Nlle Hollande: Port-Jackson. Sauvages des Montagnes Bleues. FREYCINET, Alphonse PELLION.

Nlle Hollande: Port-Jackson. Sauvages des Montagnes Bleues.

Paris: 1825.

Handcoloured stipple engraving, 150 x 270mm.

Blue Mountains Aborigines

A marvellous engraved portrait of an Aboriginal elder of the Blue Mountains named Karadra and his companion Hara-o, after an original study by Alphonse Pellion; Karadra, the older man on the right, holds a clay tobacco pipe in his hand. The engraving was printed for the Atlas Historique of the official account of the voyage.

A marvellous engraved portrait of an Aboriginal elder of the Blue Mountains named Karadra and his companion Hara-o, after an original study by Alphonse Pellion; Karadra, the older man on the right, holds a clay tobacco pipe in his hand. The engraving was printed for the Atlas Historique of the official account of the voyage.

Pellion (1796-1868) was one of the voyage artists with Freycinet on the Uranie. Much like Nicolas-Martin Petit, his famous predecessor on the Baudin voyage, Pellion is known for his sensitive portrayals of the Australian Aborigines. Pellion made two trips to the Blue Mountains in late 1819, on the second occasion joining a large group which included Freycinet himself. On this occasion Pellion earned the ire of his companions when he suddenly fired upon a curious bird, frightening his horse which bolted with its saddle pack filled with 'a considerable number of the most useful things, such as an artificial horizon, drawing-paper, pencils, paints etc.' After a long and tedious search the horse was given up as lost.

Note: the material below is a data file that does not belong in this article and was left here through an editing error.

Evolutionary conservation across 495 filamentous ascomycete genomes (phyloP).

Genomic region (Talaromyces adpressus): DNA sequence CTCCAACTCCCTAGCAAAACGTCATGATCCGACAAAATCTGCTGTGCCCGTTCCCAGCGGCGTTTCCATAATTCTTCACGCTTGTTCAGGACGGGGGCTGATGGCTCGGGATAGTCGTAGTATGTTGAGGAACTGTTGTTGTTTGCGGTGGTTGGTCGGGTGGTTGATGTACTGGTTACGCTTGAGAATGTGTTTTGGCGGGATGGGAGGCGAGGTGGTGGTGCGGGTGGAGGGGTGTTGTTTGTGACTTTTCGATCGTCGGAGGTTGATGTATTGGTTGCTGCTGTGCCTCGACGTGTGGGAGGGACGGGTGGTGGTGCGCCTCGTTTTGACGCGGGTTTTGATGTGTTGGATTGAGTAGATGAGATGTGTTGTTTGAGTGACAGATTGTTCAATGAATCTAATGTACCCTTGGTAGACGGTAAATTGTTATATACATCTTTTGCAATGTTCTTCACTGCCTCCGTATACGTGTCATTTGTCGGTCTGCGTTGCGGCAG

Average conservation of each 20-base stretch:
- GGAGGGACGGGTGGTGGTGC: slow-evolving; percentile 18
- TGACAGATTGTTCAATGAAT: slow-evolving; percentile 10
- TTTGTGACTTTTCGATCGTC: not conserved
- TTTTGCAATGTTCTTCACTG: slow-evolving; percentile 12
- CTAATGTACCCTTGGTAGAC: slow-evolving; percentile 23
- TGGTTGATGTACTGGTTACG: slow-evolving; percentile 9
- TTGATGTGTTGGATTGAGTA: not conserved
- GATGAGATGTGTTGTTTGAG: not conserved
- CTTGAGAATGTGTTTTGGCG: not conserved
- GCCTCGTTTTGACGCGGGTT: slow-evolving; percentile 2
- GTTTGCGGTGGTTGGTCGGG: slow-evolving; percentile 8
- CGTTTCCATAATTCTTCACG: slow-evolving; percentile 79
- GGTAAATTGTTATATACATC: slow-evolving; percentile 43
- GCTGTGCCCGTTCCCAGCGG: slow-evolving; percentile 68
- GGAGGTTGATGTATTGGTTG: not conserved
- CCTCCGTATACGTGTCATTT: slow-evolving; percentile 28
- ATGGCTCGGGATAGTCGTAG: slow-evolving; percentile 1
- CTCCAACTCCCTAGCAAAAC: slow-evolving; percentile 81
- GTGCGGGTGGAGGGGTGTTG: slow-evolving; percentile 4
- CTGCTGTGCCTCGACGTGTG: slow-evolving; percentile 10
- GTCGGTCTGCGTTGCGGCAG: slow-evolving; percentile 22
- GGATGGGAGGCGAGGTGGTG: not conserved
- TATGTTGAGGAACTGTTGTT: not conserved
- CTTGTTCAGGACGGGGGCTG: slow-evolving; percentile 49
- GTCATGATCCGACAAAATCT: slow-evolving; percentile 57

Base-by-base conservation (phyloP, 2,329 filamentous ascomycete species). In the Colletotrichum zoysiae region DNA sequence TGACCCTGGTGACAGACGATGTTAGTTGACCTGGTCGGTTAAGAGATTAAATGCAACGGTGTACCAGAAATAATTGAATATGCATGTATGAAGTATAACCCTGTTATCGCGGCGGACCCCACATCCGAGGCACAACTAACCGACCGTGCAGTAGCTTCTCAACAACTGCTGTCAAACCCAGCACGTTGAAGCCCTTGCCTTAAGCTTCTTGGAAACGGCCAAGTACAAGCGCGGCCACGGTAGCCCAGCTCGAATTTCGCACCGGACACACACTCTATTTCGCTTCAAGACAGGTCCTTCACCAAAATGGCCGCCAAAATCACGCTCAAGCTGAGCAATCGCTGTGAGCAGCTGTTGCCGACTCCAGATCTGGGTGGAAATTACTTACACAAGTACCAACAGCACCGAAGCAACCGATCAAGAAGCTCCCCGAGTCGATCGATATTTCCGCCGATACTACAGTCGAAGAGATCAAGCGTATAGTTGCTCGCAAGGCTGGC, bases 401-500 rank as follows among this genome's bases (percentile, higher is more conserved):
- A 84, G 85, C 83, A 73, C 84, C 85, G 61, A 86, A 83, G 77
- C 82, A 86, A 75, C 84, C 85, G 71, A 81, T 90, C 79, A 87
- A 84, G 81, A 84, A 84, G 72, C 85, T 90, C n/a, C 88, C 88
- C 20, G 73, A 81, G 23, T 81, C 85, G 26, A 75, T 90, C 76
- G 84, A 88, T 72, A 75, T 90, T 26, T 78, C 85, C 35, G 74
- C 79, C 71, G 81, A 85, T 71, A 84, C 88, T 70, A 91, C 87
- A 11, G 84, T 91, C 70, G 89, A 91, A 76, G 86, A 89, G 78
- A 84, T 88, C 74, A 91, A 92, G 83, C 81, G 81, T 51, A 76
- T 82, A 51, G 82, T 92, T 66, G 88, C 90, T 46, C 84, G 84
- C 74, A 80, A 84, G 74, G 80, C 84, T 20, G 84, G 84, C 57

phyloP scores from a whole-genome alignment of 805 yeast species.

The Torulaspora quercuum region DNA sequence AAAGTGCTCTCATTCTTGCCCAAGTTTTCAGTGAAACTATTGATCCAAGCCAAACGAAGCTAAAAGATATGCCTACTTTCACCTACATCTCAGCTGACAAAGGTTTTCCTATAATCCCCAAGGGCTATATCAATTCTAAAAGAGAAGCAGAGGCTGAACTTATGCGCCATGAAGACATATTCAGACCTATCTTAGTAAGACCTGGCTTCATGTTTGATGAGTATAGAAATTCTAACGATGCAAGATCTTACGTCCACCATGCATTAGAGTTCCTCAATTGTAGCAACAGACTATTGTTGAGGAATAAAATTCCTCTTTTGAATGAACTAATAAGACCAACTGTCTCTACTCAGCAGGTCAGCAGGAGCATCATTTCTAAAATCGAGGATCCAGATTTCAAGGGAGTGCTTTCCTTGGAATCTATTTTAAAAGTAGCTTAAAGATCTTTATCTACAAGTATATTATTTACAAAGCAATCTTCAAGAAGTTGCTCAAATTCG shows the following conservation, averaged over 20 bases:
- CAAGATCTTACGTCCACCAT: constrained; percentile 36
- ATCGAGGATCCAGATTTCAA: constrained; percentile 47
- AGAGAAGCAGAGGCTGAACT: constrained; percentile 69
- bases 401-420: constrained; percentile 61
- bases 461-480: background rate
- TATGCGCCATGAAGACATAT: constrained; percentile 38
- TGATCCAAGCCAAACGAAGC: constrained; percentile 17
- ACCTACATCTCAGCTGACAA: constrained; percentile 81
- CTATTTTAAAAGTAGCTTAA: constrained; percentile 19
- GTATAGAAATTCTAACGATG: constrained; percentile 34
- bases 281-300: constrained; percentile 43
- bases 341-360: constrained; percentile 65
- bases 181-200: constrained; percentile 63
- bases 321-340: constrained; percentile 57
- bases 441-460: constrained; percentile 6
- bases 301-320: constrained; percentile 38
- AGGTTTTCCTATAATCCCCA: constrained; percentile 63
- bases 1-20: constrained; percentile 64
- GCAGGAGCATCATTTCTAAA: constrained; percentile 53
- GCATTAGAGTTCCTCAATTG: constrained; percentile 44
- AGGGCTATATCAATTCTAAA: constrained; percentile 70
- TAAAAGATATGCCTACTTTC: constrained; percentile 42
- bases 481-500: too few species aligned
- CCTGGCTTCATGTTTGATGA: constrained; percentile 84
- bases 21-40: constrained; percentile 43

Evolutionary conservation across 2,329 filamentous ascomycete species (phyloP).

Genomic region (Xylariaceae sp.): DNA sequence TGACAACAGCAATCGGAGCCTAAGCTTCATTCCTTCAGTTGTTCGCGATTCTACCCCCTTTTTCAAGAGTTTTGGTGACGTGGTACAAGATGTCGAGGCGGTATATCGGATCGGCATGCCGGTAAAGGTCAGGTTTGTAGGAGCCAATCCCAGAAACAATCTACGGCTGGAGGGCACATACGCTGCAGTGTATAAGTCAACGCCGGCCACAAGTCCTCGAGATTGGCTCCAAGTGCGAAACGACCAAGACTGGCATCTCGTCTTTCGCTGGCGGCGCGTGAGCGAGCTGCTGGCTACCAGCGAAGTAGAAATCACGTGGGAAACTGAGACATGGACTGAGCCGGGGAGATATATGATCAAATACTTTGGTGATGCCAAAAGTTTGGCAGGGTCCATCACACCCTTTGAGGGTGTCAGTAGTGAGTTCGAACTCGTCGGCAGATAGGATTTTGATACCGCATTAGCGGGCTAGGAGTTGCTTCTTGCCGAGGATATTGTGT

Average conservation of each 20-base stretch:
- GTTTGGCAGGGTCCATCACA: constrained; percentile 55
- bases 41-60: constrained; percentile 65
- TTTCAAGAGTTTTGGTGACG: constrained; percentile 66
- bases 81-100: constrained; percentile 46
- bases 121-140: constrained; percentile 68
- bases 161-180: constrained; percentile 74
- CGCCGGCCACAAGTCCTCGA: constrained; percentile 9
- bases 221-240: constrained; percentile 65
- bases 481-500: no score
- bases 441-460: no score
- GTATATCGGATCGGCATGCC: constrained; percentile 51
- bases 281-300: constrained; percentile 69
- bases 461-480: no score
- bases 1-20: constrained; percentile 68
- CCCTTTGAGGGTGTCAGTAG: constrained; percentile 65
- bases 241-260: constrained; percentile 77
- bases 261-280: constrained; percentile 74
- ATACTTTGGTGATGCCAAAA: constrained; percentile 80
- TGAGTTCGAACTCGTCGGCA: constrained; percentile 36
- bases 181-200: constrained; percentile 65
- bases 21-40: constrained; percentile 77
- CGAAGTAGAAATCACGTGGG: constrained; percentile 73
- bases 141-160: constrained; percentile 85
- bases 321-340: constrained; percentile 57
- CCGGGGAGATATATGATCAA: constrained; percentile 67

The French party was assisted by the explorer and pastoralist William Lawson. Freycinet describes their encounter with the two Aborigines in the Blue Mountains, the elderly Karadra being cared for by a younger companion: 'Mr Lawson recognised this old man as Karadra, the supreme chief of this part of the mountain. According to Mr Lawson there was nobody who had proved more dangerous to the English, who had died in considerable numbers at his hands, and yet nobody had been able to catch him in the act. Over a long period, the man had presented a peaceable face to the colonists. He made himself useful to them, either by waging war on the primitive peoples of the interior when they wished to approach the Nepean, or by warning the English our-stations of their positions on occasions when he was not strong enough to turn them back without assistance…' (Reflections on New South Wales).

Price (AUD): $2,400.00  other currencies Ref: #3502581

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